His laugh echoed through the space. "You wound me."

Fire flickered in Eiko's glimmering stare. "I've heard the rumors about Futurists looking into illegal bio-enhancements that can mess with the physics of reality. Perhaps you could ask your friends to help you grow thicker skin."

Kaito's smile faded slightly. Another memory that carried a sting. "We're not the villains, you know. We believe experimenting with technology is the way forward—not to hurt people, or start wars, but to help. To heal."

"We already have tech for that."

"Yes, but who has access to it? Anyone who can't afford permits or upgraded motherboards has to hope for a kami's blessing to have any kind of power. And we both know how rare that is."

"Have you ever stopped to think that maybe not everyone should have access to power?" Eiko countered. "The Imperials are not trying to be regressive. But we have merge gates to build and protect, and kami who see our expanding cities as threats to their homes. What happens if they start to see our inventions as a threat to their existence?" She shook her head. "For the good of the mortal realm and the spirit realm, there needs to be balance."

"Giving power to a few will always create a divide. Technology levels the playing field. Not just for the wealthy and the elite, but for everyone. We no longer have to rely on kami magic—we can protect ourselves."

"Who is it you need protecting from so badly? Because last I checked, the only people trying to start a war are the ones who want the same thing you do," Eiko remarked coolly.

"I do not support the Uprisers," Kaito said clearly. "But Kyodai hasn't been herself since the emperor vanished. What happens if something goes wrong with the merge gates and destructive kami are unleashed? It could take millennia for the mortal and spirit realms to become one. That's a thousand years of uncertainty. The Kami Wars may be legend, but can you honestly guarantee we won't see a threat like that again?"

Eiko stiffened. "The kami are not our enemy."

"We don't even know who our enemy is." Kaito stilled, swallowing the lump in his throat. "The emperor was taken from Kyodai's temple, and no one even saw it happen."

He hadn't been able to stop it. He'd been too late, too weak, and too unprepared.

They all had.

Eiko's face hardened. "There was nothing you could've done that night."

"If we'd had better tech—"

"Unregulated tech might very well have been how the emperor was taken in the first place!" Eiko interjected, cheeks turning pink.

Kaito scowled. "The Imperials already blamed the Futurists—and the Uprisers—without a shred of evidence. They almost caused a war."

Eiko was silent for too many seconds.

Kaito saw the hesitation in his sister's eyes. She was holding something back. "What have you heard?" He blinked, hope crashing against his ribcage like a tidal wave. "Do you know where the emperor is?"

"No," Eiko said. "But I received some intelligence." Even in the firelight, Kaito could see the strain behind her eyes.

Whatever she knew, she wasn't supposed to tell Kaito.

He took a step forward, urgent. "If this is about the emperor—"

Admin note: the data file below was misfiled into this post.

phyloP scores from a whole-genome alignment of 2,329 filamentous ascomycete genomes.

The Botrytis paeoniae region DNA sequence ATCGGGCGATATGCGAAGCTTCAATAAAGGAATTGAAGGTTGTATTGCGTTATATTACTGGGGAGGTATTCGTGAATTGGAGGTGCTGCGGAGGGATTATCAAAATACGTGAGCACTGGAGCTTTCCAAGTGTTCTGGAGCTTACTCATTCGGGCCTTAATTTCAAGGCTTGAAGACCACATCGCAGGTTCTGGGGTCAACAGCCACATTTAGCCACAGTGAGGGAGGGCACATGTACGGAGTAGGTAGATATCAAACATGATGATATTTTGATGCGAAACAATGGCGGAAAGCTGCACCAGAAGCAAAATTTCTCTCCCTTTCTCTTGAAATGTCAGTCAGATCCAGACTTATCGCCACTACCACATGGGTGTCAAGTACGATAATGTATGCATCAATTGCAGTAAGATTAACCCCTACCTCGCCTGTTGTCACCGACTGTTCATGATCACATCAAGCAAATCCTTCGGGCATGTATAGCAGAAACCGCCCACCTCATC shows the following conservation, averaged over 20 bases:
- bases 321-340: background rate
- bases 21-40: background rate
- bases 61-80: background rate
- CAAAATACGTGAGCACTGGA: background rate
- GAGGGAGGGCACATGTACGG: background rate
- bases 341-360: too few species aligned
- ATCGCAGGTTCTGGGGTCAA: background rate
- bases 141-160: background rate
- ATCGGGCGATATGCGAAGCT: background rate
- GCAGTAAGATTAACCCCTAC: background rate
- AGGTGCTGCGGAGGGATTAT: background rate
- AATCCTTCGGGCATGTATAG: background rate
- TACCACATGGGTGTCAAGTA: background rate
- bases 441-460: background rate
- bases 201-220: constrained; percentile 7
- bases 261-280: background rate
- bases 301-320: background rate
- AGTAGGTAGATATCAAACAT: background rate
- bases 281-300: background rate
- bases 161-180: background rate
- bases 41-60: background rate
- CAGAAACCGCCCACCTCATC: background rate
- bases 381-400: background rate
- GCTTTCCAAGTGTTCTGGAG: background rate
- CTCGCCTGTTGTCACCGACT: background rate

"It's about Tameshi," Eiko interrupted.

Kaito's thoughts stalled. He wasn't sure he'd heard her right. "What does Tameshi have to do with any of this?"

Eiko's eyes latched onto the doorway. Kaito had never seen her so nervous. She reached inside her robes and pulled out a small device shaped like a paper fan. With a brush of her thumb, the edges expanded into a small dome. Energy radiated outward, creating a cocoon of white light around the siblings.

"A noise suppressor?" Kaito folded his arms across his chest. "This must be serious if you don't even trust your guards."

Eiko took a slow breath. "My sources have been watching Tameshi for some time. He is involved in trading illegal merge studies involving kami, and—"

"If you think I'm going to provide information on my best friend to the Imperials, you are sorely mistaken." Kaito gritted his teeth. "Eiko, you're my sister, and I love you. But if you're asking me to be your spy. . ."

"I'm not telling you this because I want your help. I'm not supposed to be telling you this at all. But—" Eiko pinched the bridge of her nose. "It's not just the merge studies. It's who he was with." She sighed, dropping her hand. "Tameshi was seen meeting with a man in the Undercity. A man with a metal arm."

The fire snapped behind him, but Kaito could feel embers burning in his own chest. A flame of defiance. "Whatever your sources think they saw, they're wrong."

Tameshi had met them both in the forest district. He knew about the emperor, and the kami, and the man Kaito was searching for. There wasn't a single secret Kaito kept from his friend—not then, and not now.

It didn't make sense that Tameshi would hide something so important. He couldn't have.

"Believe me, I would never share intel with you if I wasn't absolutely certain it was true." Eiko's shoulders fell. "Especially not about this."

Kaito's voice was hollow. "Tameshi wouldn't betray me."

"I'm telling you what I know," Eiko said. "Ten years ago, you swore you would never stop looking for the emperor. If Tameshi knows the man with the metal arm and never told you, don't you want to find out why?"